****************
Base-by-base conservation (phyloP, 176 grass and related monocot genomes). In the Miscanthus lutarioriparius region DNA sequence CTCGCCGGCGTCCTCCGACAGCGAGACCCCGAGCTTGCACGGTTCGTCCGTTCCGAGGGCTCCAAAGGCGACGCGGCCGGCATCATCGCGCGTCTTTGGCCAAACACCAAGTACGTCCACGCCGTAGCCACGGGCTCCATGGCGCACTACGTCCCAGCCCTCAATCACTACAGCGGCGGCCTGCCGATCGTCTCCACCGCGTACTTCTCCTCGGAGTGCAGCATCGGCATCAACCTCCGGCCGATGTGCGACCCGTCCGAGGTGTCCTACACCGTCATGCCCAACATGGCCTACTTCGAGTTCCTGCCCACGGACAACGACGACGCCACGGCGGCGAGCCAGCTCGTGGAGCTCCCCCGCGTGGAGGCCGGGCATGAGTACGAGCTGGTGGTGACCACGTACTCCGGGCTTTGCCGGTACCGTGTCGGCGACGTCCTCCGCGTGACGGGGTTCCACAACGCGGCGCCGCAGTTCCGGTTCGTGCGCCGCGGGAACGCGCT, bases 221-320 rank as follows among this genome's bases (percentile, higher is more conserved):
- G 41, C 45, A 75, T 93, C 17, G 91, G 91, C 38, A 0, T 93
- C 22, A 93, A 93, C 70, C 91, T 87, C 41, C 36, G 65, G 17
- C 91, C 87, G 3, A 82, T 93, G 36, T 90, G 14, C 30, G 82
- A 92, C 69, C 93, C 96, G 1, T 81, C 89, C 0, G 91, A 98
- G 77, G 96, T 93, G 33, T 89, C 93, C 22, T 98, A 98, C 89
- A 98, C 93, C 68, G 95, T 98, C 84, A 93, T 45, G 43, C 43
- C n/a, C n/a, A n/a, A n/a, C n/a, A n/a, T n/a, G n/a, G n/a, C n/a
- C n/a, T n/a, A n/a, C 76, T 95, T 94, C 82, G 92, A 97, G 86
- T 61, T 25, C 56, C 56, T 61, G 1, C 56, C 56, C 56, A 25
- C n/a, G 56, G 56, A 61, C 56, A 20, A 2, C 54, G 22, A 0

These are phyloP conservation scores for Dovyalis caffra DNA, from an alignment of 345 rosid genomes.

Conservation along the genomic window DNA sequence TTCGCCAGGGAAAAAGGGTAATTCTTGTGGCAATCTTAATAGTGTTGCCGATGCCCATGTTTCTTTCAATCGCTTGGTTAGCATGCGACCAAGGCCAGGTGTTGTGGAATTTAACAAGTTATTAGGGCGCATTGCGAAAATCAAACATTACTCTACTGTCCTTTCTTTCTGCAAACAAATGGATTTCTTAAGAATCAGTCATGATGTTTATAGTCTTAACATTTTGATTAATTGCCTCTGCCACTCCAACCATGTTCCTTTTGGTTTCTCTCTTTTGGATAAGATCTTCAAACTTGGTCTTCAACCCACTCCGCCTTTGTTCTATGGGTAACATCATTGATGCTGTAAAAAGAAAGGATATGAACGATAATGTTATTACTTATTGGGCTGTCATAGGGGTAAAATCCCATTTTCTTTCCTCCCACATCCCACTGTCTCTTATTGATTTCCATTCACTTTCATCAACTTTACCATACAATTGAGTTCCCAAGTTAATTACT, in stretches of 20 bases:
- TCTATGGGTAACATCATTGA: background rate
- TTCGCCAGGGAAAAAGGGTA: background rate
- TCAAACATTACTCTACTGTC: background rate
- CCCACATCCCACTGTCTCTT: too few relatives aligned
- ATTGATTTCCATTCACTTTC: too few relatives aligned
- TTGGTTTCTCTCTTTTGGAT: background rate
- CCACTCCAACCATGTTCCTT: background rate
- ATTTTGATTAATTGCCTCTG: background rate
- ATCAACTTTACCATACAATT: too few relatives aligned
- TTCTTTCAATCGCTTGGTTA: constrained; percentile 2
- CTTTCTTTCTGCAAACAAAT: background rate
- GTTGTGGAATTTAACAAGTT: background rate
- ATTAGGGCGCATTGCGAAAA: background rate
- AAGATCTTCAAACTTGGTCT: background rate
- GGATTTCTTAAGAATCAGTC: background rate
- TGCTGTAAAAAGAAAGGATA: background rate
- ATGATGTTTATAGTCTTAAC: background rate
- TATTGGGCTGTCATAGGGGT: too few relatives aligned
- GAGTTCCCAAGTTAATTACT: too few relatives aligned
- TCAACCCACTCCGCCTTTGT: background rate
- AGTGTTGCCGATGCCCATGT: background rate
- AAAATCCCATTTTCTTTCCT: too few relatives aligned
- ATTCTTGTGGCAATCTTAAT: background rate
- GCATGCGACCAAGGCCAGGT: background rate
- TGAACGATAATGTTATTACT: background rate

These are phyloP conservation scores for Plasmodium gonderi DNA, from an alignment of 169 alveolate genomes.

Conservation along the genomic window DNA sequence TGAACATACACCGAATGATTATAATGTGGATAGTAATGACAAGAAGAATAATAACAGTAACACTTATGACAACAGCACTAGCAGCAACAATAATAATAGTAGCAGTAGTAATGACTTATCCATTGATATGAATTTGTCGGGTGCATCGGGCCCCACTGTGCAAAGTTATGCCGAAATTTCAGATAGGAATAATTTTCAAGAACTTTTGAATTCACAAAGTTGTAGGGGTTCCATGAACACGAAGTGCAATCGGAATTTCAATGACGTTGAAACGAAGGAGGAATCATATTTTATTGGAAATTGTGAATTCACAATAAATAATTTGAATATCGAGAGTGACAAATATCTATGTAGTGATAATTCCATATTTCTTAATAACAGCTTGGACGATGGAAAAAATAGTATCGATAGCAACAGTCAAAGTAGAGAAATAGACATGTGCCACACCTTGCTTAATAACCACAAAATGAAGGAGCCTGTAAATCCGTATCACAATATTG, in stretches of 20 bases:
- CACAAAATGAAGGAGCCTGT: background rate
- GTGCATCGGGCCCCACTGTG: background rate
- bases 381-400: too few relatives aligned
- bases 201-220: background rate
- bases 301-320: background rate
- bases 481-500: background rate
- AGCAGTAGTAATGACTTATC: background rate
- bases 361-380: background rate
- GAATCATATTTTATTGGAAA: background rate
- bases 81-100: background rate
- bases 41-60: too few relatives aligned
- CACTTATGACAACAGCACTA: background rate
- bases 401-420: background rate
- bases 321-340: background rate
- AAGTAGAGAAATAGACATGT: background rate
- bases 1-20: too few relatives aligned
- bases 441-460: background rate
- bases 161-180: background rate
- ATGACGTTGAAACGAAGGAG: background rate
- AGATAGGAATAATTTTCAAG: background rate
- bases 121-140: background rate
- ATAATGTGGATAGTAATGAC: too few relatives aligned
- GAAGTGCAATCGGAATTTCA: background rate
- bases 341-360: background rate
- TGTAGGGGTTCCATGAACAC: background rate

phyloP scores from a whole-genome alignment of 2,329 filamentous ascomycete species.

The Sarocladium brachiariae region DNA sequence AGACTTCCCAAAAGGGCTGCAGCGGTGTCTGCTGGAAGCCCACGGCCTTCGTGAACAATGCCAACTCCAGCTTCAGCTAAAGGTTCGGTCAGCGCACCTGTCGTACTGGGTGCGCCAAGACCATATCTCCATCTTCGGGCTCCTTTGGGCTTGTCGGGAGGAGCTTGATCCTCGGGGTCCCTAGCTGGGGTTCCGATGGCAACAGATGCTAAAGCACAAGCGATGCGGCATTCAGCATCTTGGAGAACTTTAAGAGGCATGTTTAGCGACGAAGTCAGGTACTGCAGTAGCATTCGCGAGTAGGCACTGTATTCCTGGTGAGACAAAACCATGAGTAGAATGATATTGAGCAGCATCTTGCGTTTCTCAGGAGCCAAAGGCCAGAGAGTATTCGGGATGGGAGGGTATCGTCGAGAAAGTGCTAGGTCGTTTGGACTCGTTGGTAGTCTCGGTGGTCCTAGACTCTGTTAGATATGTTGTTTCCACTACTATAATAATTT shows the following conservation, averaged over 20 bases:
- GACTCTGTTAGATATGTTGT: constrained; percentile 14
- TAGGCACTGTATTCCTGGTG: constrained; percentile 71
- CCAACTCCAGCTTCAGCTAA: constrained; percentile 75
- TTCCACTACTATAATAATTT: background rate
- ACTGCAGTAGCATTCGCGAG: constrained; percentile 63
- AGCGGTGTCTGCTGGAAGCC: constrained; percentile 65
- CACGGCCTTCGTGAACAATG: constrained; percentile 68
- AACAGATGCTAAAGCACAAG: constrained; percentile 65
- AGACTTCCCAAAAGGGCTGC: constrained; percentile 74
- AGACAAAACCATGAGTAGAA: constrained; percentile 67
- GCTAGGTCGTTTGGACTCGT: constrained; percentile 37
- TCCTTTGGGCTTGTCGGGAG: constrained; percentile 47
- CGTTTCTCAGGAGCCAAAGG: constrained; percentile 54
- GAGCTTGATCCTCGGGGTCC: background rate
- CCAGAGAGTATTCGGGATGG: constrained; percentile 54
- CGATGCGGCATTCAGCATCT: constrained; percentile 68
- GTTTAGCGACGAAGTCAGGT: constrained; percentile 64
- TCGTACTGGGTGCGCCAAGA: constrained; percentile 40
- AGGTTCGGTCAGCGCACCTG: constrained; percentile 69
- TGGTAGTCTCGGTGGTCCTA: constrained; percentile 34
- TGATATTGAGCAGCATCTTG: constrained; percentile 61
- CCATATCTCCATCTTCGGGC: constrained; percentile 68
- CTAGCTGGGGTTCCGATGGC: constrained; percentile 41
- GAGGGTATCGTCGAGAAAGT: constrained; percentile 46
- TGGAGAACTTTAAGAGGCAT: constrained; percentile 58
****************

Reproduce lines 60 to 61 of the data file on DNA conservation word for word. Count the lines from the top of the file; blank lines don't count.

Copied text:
- AGATAGGAATAATTTTCAAG: background rate
- bases 121-140: background rate